Cory Fernandez Aggregated Assemblies Critical Essay From Object to Field
Function and Form: An Analysis of Stan Allen’s From Object to field The topics of “field conditions” and “logistic of context” are contemporary ideas of architecture and controversial as well. In the essay “From Object to Field” Stan Allen attempts to explain and validate key concepts of these design approaches, and how these approaches embody the capacity to resolve architectural formal and tectonic decisions, as well as the programmatic and functional concerns of architecture and urban design. Stan Allen argues that a top down formal solution to any design concern will leave nothing but a closed ended result and that a bottom up approach will prove to be more effective and open ended in the end. But the questionable aspect to Stan Allen’s claims is what is the actual positive effectiveness that this “field conditions” and “logistic of context” approach actually has on architecture. Allen advocates less formal control and design decisions in return of a more fluid composition of relating parts, but what seems to be contradictory is his essays focus on form. Although Allen claims that there should not be a formal solution to design concerns his essay falls short in offering benefits other than form. Since modernism, too often have architectural movements been so concerned with rejecting form and offering new form and are rarely birthed with focus on the cultural implications and the benefits of the new strategy. By specifically rejecting modernism for the epochs shortcoming’s in a strictly formal analysis, Allen neglects to consider the movement’s cultural effects and damages to society and the human persona and leans towards a movement of self-referential Architecture. Designing with “field conditions and contextual logic” may fairly well be able to offer new architectural formal strategies, but must not focus on just that but also be concerned with how designing in this method benefits the users, clients, and cultures they exist within. Modernism’s faults are not in the architecture’s formal strategy but in the neglecting to relate to people and context. Buildings and plaza’s of disproportional scale dwarfed the human persona. Object buildings unrelated to their surroundings and cultural context disregarded a places culture as a whole. Foreign materials shipped from far off places proved expensive and neglected the local communities resources both in materiality and in labor. We must learn from these faults and strategize solutions to all of these concerns and not merely focus on formal implications in order to create a new art form. Leave that for the artist, but as architects we have the ability to shape the world we live in and in doing so must consider the places we create and the people we affect. Allen also compared “field condition” strategies with the modularity ideas that define beauty of Classical Architecture. But one must remember the three duties of Architecture as written by Vitruvius as being, Firmitas, Utilitas, Venustas; durability, function, and beauty. Durability and function are the priorities before beauty, the classic idea of function before form. Out of Vitruvius’s triad “function” is by far the most open to interpretation. Function entails more than simple usability but how a building functions in the setting, culture, and time it is set within. How a building functions as a place for religious worship, public gathering or domestic living, but what is important is that the building functions as a place for the culture.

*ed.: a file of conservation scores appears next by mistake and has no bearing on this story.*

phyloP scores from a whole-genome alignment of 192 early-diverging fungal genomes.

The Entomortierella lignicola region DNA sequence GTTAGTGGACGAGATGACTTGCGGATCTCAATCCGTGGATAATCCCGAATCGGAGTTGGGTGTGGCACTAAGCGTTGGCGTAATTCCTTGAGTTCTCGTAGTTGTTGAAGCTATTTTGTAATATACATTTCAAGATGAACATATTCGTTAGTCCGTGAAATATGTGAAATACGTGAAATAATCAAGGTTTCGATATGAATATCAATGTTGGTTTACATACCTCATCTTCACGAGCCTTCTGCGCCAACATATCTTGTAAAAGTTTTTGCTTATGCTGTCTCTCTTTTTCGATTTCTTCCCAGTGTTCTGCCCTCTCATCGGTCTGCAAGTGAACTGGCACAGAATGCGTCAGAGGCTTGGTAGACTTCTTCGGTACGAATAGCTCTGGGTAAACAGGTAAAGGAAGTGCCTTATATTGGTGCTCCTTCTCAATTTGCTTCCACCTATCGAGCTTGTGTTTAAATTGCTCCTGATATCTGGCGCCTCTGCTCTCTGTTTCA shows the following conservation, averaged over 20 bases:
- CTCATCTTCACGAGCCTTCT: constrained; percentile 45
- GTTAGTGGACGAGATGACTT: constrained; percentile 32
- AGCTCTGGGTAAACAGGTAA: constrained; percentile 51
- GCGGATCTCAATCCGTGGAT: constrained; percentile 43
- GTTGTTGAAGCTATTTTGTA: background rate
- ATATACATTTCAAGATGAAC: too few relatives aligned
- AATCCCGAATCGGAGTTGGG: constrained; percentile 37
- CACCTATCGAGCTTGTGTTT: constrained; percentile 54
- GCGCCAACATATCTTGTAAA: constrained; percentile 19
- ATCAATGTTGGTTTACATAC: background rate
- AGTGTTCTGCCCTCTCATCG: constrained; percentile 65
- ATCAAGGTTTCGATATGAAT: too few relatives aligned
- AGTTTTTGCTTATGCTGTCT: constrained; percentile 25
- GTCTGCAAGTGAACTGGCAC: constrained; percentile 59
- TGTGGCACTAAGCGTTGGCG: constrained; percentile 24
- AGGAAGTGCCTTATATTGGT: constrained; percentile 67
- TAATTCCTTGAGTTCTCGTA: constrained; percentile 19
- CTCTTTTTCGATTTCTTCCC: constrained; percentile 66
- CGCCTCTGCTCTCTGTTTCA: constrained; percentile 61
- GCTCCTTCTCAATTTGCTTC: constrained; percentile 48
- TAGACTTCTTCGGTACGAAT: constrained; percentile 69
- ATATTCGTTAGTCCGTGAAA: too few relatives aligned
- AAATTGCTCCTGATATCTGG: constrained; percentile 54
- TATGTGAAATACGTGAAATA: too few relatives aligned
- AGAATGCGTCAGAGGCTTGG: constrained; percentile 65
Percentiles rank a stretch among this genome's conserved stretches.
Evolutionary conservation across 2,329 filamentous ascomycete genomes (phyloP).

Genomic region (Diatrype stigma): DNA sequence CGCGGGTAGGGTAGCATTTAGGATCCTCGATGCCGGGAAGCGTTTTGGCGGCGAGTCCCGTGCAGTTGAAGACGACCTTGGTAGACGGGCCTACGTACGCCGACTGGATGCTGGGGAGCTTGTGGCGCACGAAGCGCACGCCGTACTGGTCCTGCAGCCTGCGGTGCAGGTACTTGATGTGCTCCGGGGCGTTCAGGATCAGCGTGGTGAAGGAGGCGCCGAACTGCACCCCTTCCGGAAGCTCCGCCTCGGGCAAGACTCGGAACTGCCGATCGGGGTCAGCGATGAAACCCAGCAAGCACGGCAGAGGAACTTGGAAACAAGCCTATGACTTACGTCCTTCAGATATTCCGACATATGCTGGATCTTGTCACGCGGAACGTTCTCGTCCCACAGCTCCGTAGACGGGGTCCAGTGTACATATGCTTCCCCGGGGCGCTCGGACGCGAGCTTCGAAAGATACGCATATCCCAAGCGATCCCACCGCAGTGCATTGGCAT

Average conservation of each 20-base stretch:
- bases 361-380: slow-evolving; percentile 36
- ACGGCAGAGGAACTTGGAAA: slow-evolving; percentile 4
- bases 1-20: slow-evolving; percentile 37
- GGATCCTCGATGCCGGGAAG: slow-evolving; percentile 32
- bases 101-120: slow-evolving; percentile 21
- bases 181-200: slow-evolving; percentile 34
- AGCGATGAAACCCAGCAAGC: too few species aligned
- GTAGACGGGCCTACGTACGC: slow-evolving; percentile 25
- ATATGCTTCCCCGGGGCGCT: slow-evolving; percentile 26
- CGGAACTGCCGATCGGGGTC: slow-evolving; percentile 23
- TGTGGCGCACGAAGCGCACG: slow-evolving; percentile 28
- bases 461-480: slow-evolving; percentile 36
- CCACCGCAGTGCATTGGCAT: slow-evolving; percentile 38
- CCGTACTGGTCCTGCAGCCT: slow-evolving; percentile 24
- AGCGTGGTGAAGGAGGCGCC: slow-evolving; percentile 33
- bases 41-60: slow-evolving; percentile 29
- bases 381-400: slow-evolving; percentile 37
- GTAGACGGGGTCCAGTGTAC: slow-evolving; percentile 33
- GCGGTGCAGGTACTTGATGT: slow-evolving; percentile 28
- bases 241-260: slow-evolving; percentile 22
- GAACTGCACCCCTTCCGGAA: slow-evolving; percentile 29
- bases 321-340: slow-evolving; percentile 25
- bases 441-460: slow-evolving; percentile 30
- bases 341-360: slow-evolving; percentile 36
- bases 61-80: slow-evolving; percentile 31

Precedents of “field conditions” strategies to date seem to have neglected these cultural implications. The Water Cube for example was not built with cultural implications but rather a temporary over expensive spectacle supporting a temporary program, but now stands vacant and empty. Reuse after the Olympics was exchanged for an architectural statement. The Grotto Project by Aranda\Lasch is another project that completely disregards setting, context and cultural implications. The project barely creates space, that in no way relates to New York City or the people using it in exchange for a statement for the architect. The new strategy of “field conditions” is an interesting and opportunistic method of creating architecture. But we must not make the same mistakes as modernism and become basked in the “look what we can do” attitude. Stan Allen’s essay is discomforting with its focus on comparing only formal results. From the onset of a design strategy we must consider how we are benefitting the communities, clients, and users we are building for, and always remember function before form.